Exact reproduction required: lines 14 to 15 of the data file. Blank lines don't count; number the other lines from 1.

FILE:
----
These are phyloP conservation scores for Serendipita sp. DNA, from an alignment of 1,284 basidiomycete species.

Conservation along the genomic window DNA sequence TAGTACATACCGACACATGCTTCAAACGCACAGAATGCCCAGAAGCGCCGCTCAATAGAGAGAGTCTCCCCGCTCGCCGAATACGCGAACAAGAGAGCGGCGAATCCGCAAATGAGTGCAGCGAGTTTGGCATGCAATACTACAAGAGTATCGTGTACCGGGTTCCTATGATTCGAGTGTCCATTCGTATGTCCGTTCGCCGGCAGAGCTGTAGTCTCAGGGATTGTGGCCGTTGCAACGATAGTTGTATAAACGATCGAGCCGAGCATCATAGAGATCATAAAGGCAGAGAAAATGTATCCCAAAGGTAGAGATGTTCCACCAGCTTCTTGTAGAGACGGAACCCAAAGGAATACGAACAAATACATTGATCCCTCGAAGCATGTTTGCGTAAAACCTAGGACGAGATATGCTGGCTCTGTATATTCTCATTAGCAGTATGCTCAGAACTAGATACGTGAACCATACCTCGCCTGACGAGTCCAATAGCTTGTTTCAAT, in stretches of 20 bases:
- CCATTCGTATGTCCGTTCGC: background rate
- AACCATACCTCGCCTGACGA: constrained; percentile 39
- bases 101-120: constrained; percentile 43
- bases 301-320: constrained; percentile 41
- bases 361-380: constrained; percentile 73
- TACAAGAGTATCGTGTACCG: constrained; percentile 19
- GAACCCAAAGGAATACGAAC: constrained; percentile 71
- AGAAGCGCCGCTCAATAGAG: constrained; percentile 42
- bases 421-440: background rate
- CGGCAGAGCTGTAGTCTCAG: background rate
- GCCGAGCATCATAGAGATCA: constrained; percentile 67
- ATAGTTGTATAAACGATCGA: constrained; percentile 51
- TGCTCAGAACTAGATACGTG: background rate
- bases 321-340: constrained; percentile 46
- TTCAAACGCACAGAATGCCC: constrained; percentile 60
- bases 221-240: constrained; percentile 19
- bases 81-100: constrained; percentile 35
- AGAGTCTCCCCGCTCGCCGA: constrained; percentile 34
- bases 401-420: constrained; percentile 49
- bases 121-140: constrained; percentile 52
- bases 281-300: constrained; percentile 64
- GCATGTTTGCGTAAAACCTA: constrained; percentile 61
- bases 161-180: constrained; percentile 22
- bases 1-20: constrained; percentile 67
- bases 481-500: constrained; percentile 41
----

- ATAGTTGTATAAACGATCGA: constrained; percentile 51
- TGCTCAGAACTAGATACGTG: background rate